0
$\begingroup$

Given the formal language

$L_1 = \{wcw | w\in \{a,b\}^+\} $

Does this definition requires $w$ to be exactly the same before and after the terminal character $c$ or can it be different?

Example:

Are $aabca$ or $abca$ accepted words of $L_1$, or only words like $aabcaab$ or $aca$?

$\endgroup$
4
$\begingroup$

It's the same $w$. You can think of this language in a ``procedural'' way: it is formed by taking every word $w\in \{a,b\}^+$, and for each such word, adding to the language the word $wcw$.

Typically, sets (and languages in particular) are described as $\{x: \text{condition on } x\}$, which is pretty clear. However, it is sometimes more convenient to ``push'' the condition into the description of an element.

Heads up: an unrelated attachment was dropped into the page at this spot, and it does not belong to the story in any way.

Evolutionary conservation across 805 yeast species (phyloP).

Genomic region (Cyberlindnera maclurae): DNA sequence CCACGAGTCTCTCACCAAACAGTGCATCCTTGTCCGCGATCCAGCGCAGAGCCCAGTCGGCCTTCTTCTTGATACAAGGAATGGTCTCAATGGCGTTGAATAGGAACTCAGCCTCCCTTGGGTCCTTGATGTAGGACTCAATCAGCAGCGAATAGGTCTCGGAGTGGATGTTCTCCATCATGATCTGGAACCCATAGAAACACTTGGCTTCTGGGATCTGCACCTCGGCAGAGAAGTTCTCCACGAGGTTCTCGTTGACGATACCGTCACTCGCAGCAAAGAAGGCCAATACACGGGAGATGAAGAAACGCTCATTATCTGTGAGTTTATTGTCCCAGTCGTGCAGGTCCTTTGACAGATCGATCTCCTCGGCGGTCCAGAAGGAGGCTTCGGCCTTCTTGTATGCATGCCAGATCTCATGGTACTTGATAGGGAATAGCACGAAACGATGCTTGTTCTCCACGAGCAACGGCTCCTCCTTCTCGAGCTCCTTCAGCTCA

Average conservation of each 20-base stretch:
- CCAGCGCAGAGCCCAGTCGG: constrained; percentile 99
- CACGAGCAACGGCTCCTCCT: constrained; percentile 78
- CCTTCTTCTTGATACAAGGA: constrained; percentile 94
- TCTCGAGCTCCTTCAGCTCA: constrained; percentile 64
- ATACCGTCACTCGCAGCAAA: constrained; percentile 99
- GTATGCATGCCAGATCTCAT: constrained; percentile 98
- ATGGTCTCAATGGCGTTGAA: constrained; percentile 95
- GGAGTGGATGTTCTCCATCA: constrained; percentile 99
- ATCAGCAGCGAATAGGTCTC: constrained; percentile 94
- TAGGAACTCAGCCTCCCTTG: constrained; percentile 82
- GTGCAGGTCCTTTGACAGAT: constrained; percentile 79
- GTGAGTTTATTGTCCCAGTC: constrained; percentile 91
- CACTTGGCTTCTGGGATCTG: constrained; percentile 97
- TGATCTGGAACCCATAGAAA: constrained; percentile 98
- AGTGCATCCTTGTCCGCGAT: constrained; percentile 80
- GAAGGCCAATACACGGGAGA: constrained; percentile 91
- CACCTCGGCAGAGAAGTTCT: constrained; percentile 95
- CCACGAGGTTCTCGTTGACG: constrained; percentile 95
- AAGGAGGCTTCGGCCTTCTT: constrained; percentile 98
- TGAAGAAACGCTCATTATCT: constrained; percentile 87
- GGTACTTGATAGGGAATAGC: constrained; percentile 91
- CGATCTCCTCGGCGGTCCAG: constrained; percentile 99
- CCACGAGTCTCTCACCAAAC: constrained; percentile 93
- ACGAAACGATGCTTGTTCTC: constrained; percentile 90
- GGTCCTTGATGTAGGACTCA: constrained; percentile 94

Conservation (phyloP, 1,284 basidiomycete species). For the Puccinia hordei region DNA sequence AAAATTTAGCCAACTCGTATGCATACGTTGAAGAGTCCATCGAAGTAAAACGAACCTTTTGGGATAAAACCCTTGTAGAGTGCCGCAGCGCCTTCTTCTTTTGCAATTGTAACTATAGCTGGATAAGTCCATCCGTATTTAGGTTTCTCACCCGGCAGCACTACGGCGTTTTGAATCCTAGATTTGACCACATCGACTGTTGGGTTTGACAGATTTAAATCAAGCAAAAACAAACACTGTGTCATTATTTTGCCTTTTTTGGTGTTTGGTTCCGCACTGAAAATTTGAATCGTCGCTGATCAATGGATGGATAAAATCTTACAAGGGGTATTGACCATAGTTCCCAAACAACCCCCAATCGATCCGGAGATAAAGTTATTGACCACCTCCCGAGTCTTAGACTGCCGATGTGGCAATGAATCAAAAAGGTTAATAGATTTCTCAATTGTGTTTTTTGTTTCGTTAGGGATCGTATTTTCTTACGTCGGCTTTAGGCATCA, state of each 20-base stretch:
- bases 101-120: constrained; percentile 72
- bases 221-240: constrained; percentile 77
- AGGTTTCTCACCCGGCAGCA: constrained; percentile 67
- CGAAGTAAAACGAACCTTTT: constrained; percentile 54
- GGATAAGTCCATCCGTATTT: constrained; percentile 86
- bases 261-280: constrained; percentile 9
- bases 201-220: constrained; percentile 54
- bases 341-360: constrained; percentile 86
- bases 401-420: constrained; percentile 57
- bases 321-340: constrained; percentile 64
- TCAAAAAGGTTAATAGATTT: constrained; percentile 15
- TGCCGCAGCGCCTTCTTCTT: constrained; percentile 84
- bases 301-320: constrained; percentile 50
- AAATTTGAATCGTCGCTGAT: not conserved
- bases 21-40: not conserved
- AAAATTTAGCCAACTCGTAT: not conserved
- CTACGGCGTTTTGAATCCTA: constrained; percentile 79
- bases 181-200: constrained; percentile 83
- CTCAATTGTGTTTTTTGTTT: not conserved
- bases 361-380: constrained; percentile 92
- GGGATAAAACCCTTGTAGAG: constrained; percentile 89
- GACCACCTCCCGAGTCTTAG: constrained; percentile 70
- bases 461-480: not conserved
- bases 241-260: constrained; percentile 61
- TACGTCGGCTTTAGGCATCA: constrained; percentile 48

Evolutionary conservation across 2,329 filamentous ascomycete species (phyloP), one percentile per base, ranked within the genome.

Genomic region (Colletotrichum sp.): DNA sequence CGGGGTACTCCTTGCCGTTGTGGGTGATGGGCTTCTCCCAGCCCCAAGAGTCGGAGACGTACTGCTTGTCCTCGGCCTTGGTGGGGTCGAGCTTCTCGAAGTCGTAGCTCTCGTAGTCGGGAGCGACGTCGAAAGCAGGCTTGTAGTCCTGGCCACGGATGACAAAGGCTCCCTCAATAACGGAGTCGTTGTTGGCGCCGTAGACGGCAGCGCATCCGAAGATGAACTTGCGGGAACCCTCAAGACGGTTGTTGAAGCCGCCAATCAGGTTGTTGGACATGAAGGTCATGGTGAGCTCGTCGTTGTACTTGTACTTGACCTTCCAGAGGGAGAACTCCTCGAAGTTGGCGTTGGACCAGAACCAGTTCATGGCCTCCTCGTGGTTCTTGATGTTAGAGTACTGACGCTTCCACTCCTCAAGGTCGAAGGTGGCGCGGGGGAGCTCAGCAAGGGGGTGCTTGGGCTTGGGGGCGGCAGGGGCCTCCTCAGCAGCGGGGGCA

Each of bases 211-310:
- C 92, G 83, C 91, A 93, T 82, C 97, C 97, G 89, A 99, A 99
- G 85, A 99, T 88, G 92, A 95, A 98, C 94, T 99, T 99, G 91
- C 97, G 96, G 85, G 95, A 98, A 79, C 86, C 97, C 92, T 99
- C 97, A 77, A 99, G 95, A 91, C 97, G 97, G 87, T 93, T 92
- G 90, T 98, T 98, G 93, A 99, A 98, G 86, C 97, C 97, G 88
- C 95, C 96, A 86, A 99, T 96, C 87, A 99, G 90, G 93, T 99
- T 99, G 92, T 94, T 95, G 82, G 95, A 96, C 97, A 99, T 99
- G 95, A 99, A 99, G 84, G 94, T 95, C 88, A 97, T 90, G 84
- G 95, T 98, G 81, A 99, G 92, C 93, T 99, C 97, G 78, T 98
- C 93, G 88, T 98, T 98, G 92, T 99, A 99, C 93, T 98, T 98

That is, you could describe the same language as: $$\{x\in \Sigma^*:\ \exists w\in \{a,b\}^+\wedge x=wcw\}$$ Or even worse: $$\{\sigma_1\cdots \sigma_n: \exists k\ge 1,\ n=2k+1\wedge \sigma_1\cdots\sigma_k=\sigma_{k+2}\cdots\sigma_{2k+1}\wedge \sigma_{k+1}=c\wedge \forall 1\le i\le k,\ \sigma_i\in \{a,b\}\}$$

But obviously this is much more cumbersome than the original description.

$\endgroup$
  • $\begingroup$ @HendrikJan Right. Added this before the explicit one. $\endgroup$ – Shaull Oct 2 '16 at 12:08

Your Answer

By clicking “Post Your Answer”, you agree to our terms of service, privacy policy and cookie policy

Not the answer you're looking for? Browse other questions tagged or ask your own question.